Battling a deadly out of control blaze in New South Wales, the fire scene was "horrendous," according to exhausted volunteer firefighter Felicity Perry.
Ms Perry, 22, arrived back at her family's Sassafras farm late on Monday night after five long days working on the fire front line.
Her crew was based at Glen Innes and sent to Wytaliba to protect properties where the fire burn through the town in minutes. After a few hours sleep, Ms Perry was at the Mersey Community Hospital, where she works in food services on Tuesday. However, her thoughts were still with her colleagues in the danger zone, which is where her father, Sassafras Fire Brigade chief, Tony Perry, is heading today.
Mr Perry was packing his gear to fly out with 40 others from Tassie to join the 3000-strong firefighters interstate. Asked what had confronted her, Felicity paused to find the words to convey the devastation.
"There was a whole lot of fire a wall of fire. It was crazy; really, I don't know how to explain it," she said.
"It was horrendous; it's bad up there. The first few days, we were lucky to be backburning, and then we were tasked to protect properties."
Ms Perry, who joined cadets at 10 and is a senior firefighter, had never seen anything like it.
"It's very exhausting," she said. At one stage, her crew was trapped and forced to stay in their fire vehicles with her parents left wondering if she was safe when she didn't make contact that night.
"We left to head out and we couldn't get out so we stayed there overnight; we hadn't slept for 38 hours," she said.
The fire had gone through the area.
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"We were in the black zone so we were pretty much safe to stay on a school oval. I tried to keep mum and dad up to date and got messages to firefighters who were already out."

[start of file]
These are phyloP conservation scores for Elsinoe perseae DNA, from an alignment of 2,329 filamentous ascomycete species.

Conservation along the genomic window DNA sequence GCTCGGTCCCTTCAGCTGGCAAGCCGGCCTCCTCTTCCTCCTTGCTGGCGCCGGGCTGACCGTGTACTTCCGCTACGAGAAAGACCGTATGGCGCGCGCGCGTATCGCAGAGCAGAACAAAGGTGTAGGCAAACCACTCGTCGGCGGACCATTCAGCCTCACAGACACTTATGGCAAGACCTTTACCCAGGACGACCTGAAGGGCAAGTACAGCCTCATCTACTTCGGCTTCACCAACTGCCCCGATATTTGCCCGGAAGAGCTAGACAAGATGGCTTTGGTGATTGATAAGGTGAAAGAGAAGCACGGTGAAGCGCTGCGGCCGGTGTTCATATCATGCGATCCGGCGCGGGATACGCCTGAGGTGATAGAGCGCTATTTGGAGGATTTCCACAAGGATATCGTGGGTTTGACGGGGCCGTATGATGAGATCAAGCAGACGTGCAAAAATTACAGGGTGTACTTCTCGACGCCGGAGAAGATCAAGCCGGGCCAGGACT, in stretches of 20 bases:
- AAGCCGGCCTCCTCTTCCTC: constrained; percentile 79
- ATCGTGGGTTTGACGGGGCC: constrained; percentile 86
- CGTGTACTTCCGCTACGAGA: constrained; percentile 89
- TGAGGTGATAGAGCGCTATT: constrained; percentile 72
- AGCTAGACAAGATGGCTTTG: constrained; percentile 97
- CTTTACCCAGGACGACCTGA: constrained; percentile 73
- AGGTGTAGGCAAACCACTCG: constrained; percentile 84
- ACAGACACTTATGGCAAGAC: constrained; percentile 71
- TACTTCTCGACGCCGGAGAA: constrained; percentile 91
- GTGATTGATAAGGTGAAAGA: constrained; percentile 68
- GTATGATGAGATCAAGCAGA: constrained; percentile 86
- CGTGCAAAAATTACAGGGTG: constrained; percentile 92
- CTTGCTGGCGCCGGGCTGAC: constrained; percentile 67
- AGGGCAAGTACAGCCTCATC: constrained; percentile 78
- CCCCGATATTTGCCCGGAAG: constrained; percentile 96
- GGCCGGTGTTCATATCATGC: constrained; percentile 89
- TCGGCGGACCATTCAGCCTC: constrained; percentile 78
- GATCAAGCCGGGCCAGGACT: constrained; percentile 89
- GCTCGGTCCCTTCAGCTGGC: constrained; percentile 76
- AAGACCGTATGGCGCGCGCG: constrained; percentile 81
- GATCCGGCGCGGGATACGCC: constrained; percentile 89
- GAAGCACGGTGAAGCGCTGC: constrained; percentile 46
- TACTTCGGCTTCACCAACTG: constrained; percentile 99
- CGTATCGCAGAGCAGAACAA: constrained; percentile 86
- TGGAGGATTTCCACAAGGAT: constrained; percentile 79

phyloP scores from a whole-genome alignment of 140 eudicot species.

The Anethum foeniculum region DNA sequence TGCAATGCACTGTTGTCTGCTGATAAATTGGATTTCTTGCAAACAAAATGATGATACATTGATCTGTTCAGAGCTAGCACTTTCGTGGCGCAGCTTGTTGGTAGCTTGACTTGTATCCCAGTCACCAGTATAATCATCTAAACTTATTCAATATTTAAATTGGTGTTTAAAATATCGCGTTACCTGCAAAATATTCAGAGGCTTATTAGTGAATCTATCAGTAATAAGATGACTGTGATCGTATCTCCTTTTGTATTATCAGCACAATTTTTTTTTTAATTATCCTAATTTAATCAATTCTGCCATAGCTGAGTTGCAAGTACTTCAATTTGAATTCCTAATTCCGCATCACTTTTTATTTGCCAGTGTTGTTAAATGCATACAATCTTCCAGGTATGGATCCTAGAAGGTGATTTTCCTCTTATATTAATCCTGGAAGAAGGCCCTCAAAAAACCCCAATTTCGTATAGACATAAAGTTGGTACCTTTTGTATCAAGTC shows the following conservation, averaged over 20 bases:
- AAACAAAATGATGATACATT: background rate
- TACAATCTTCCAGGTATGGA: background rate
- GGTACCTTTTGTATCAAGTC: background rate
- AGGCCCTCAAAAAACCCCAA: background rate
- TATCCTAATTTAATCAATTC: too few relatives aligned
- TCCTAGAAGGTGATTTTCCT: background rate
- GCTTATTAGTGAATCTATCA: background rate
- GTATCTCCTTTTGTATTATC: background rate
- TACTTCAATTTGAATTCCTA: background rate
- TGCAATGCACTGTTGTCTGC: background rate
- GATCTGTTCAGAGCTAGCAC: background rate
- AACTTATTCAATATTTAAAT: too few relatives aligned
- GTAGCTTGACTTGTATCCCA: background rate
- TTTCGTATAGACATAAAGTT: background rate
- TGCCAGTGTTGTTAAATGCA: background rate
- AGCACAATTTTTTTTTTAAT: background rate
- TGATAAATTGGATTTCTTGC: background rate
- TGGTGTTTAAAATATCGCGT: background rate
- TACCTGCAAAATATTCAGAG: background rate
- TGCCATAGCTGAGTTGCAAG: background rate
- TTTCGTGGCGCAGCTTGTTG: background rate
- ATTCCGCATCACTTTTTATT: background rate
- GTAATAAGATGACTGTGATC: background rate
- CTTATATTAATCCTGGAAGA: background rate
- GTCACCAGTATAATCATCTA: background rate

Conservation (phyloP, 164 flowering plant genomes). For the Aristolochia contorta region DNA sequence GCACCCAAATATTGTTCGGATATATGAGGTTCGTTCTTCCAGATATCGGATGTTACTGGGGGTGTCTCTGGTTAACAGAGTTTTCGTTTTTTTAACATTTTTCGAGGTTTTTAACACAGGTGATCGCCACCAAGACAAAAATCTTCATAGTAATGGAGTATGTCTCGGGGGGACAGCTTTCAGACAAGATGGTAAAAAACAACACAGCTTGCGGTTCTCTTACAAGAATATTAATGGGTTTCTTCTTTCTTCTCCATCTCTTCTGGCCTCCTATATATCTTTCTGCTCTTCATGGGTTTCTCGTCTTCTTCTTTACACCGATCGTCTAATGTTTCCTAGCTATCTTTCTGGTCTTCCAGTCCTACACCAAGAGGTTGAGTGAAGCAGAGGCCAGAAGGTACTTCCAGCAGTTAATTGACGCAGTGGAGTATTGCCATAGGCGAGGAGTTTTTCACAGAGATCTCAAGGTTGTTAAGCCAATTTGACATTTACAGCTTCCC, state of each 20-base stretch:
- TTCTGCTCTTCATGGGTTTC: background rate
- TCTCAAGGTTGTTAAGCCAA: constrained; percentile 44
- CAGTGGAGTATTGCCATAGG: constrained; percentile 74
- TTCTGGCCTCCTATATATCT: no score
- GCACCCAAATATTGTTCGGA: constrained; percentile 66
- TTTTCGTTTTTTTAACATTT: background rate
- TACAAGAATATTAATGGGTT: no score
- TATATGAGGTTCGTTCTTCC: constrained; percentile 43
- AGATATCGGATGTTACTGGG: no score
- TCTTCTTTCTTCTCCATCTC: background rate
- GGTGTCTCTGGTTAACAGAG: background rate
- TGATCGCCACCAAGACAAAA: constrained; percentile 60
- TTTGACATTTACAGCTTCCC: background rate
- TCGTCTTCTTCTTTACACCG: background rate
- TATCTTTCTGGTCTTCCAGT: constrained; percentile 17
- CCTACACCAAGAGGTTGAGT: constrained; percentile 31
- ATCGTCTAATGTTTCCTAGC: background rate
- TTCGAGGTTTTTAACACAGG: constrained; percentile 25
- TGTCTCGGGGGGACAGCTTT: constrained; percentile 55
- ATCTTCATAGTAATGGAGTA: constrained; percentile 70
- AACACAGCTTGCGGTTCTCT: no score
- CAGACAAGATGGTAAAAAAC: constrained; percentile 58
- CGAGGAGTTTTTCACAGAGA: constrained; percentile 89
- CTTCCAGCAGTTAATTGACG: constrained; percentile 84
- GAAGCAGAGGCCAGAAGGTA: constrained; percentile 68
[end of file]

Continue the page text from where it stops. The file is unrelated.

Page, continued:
Ms Perry would have liked to continue to help but was happy to get some rest.
"With dad and the others going out it's good to know people are getting more help," she said.
"People are in shock it is horrific...they want information and we can't give it to them."
Ms Perry feared more lives could be lost.
"After seeing how people were not wanting to leave when they need to leave," she said.
Mr Perry said like everyone in the TFS his daughter was well-trained to be there. She went with three other North-West firefighters and 20 from Tasmania.
"You are always going to worry as a parent it's what you do," Mr Perry said.
"I'm not going to say we're looking forward to going but we're going to support our fellow firies that came over here and supported us last year...," Mr Perry said.
"I believe I'm going to Rockhampton at this stage," Mr Perry said.
All the Perry family, including Felicity's mother Tania and brother James, 20, are volunteer firefighters with a combined 70 years' service.
"It's not about fighting fires. It's about the community and mostly about helping people where we can and it's just something I've done for 31 years," Mr Perry said.
Mr Perry said he still gets nervous fighting fires.
"You don't know what you're going into," he said.
"The day you're not (nervous), and the day you think you know it all is the day to hang up your boots."
Mr Perry said he had seen a change in the fires he fights now.